End of an Elite

R.W. Johnson

  • Slovo: The Unfinished Autobiography by Joe Slovo
    Hodder, 253 pp, £18.99, February 1996, ISBN 0 340 66566 1

When Joe Slovo died in 1995 his body was carried on an army gun carriage through Soweto in post-apartheid South Africa’s first state funeral. Forty thousand people sat through the long tributes in Orlando Stadium, the ANC high-ups arriving in Nyala armoured cars. Impala jets – developed by sanctions-struck South Africa to fight the likes of Slovo – flew overhead in salute. Apart from this ceremonial flummery there was much genuine grieving, for in the last five years of his life Slovo had won an enormous army of admirers. In many ways he was an even more important figure than Mandela in South Africa’s transition. He was the man who made the key constitutional deals, who set the election date and who effectively removed socialism from the ANC’s agenda, thus making possible the symbiosis between white capitalism and the rising black middle class which is the central reality of the ANC’s ‘revolution’. It was an ironic achievement for a Communist.

The great question about Slovo’s life is whether the fame and tributes he won in his last five years were not bought by changing his mind (for which the Party phrase is ‘selling out’) about much of what he had spent his life fighting for. The picture that sits in one’s mind is that of Joe at Vice-President Thabo Mbeki’s 50th-birthday party, arm in arm with Thabo and Sol Kerzner, the multi-millionaire hotel/casino king (who was paying for the bash). Kerzner, the lord of Sun City and the Lost City, has now left the country amid a welter of long-standing but recently revived bribery and corruption charges. If at any previous point one had suggested that Slovo would cheerfully make his peace with casino-capitalism, the response would have been unprintable and, indeed, it is now out of order even to remember such things. Yet Slovo achieved something that most of us can only marvel at: for many blacks he was living proof that there were good whites; and there was no doubt that a majority of his countrymen were genuinely sorry that he had died.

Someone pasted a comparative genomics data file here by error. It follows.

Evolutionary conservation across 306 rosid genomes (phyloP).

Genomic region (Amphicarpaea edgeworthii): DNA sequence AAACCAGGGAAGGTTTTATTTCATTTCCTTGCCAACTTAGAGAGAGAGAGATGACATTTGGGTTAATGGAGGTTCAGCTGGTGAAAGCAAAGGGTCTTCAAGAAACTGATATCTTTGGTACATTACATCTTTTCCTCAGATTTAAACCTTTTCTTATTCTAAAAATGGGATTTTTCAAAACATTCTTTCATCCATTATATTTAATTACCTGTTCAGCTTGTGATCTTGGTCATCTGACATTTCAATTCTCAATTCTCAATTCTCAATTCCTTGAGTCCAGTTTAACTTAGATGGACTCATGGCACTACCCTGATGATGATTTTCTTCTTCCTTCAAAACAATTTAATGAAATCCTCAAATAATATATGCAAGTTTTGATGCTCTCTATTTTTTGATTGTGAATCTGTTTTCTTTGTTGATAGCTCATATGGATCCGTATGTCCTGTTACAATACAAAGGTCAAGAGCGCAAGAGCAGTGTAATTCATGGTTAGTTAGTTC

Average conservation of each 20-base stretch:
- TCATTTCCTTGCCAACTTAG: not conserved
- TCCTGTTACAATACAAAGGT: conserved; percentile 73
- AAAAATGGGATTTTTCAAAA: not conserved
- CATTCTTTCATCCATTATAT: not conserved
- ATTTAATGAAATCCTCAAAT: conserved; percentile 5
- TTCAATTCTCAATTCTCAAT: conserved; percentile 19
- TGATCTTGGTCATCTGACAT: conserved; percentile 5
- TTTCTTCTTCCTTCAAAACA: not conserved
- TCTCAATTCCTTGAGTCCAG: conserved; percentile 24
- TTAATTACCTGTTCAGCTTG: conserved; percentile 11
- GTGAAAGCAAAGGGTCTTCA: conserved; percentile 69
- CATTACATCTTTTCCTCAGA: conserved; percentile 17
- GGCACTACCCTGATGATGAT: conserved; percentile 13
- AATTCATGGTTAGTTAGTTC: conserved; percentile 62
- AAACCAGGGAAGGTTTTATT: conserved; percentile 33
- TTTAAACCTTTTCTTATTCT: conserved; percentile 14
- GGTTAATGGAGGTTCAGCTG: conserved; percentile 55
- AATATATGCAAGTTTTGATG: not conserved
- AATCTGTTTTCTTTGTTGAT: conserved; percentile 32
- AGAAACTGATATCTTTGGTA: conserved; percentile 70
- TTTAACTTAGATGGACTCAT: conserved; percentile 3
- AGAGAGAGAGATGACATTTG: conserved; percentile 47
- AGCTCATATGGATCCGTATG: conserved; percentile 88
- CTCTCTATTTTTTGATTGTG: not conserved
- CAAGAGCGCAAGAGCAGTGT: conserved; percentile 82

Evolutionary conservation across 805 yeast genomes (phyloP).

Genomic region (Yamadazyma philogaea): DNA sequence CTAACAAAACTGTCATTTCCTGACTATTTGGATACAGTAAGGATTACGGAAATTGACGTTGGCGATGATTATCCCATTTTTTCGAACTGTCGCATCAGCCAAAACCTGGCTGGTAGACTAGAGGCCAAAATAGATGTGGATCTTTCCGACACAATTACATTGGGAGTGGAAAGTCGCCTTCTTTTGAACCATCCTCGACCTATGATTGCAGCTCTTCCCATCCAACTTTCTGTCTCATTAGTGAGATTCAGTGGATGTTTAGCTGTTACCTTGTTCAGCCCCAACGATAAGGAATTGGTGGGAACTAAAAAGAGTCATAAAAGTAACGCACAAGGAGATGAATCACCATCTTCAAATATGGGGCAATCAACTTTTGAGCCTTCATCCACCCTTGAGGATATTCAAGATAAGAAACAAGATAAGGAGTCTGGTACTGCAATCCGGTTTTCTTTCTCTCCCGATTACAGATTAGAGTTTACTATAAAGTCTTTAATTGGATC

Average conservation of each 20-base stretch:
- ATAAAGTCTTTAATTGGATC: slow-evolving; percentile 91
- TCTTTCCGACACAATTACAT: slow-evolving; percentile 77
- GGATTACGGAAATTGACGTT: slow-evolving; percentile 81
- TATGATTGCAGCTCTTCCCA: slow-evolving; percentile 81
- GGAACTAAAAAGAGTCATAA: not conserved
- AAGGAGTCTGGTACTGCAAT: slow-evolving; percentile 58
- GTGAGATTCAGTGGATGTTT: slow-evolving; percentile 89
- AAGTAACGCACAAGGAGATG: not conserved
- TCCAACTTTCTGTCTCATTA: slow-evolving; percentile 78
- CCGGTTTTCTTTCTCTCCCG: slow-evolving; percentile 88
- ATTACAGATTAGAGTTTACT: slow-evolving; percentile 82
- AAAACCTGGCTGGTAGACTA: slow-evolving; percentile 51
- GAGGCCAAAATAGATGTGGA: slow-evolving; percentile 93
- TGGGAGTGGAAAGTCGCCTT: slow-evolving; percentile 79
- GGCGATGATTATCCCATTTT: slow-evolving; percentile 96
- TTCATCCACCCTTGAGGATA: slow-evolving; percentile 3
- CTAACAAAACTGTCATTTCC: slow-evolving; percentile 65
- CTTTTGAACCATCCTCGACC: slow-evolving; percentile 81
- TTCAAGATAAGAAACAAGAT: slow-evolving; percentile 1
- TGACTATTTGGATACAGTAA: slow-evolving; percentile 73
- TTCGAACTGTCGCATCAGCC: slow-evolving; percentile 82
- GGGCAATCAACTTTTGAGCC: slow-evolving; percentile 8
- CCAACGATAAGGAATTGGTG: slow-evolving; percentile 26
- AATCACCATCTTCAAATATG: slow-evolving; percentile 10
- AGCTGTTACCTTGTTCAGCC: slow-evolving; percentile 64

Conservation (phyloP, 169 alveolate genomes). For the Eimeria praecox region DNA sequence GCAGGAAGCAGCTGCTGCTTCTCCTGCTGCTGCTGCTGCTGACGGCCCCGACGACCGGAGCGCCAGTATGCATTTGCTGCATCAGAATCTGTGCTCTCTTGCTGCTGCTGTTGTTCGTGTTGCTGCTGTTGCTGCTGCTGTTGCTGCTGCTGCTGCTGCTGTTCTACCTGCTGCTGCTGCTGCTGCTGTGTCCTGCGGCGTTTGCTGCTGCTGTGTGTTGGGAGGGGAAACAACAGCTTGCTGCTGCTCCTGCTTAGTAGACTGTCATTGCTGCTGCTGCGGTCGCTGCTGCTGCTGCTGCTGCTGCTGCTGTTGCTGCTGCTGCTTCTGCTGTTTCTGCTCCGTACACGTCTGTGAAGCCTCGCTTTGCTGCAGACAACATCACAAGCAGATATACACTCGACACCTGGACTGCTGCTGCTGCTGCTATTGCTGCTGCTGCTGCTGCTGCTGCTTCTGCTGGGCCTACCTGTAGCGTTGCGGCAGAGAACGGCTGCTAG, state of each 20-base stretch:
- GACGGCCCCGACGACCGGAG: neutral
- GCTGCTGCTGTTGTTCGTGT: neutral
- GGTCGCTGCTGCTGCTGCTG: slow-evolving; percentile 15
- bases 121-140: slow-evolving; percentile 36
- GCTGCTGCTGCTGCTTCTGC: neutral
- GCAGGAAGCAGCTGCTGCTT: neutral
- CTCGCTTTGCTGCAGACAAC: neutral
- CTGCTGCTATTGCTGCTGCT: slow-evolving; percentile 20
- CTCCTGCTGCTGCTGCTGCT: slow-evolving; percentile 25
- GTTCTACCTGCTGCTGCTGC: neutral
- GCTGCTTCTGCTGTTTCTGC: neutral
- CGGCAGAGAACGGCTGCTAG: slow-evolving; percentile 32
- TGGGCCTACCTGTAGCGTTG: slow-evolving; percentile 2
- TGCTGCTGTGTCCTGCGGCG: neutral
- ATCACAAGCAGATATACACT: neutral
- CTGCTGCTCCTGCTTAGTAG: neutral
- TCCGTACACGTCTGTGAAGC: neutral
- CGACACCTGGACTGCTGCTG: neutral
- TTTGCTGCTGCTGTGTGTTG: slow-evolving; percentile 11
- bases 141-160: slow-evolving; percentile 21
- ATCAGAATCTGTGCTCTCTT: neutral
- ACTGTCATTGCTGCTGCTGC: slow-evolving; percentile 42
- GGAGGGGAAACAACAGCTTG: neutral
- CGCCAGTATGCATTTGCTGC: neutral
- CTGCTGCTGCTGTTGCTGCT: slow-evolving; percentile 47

The Unfinished Autobiography is an inadequate reflection of an interesting life, consisting of Slovo’s memories of the Fifties and a series of tributes, many of which are of the sort that one one heard at his funeral. There is a great deal about Joe’s sense of humour, the wonderful work he was doing as Minister of Housing, and the pleasure he took in drinking whisky and wearing red socks. There is also a lot of Party-speak, epitomised in ‘Joe Slovo: A Brilliant Teacher’ by the Chinese Shu Zhan or Harold Wolpe’s tribute to ‘the richness and innovativeness of his theoretical and strategic contributions’. Much of this material is presented as part of the serious historical record, but if you subject it to critical scrutiny you don’t get a whole lot of historical light, only outraged and grieving mourners after your blood.

The great outburst of feeling has to do, no doubt, not only with the passing of Slovo but with the passing of the whole of the old white (and largely Jewish) SACP élite, which dominated the Congress é1ite for most of the last half-century. Slovo had a focal significance for this group, partly because he was very much one of them – Lithuanian-Jewish, a lawyer (as so many others were) and with a lifelong and quasi-religious commitment to fight Afrikaner nationalism – and partly because he was politically by far the most successful of them and thus embodied the dream of countless such militants down the years, that they would one day avenge Auschwitz by defeating the Nazis of Africa, riding into the new Jerusalem on the wave of African nationalism. It has to be realised – and Slovo’s book is quite open about it – that early South African Communism had a strong ethnic bias to it that did not in the first instance have much to do with the South African racial situation.

It wasn’t only Auschwitz. The reason so many of Slovo’s Jewish working-class peers in inter-war Johannesburg were almost automatic Communists had a lot to do with the fact that their parents had fled from pogroms in the Russian Empire, that the Bolsheviks were seen as the enemies and overthrowers of those who had conducted the pogroms, as well as with Communist opposition to the Nazis (= the renewed threat of pogroms), and with the pro-Nazi sympathies evinced by many Afrikaner Nationalists. Having bought into Communism in self-defence against Fascism, many were at first quite discomfited to find that this might entail the acceptance of blacks as equals. Slovo recalls with great humour and fondness this now vanished ghetto world in which for armchair socialists ‘a kaffir remained a kaffir’ and describes how, as a young Communist, he himself was acutely uncomfortable, at his first meeting of the Junior Left Book Club, to find himself seated between black youths. Gradually, as a real commitment to racial equality grew, these young Communist intellectuals threw themselves into the role of latter-day Lafayettes who had ‘gone over to the people’, but the intensity of their partisanship often derived from deeper roots than many of them were fully aware of.

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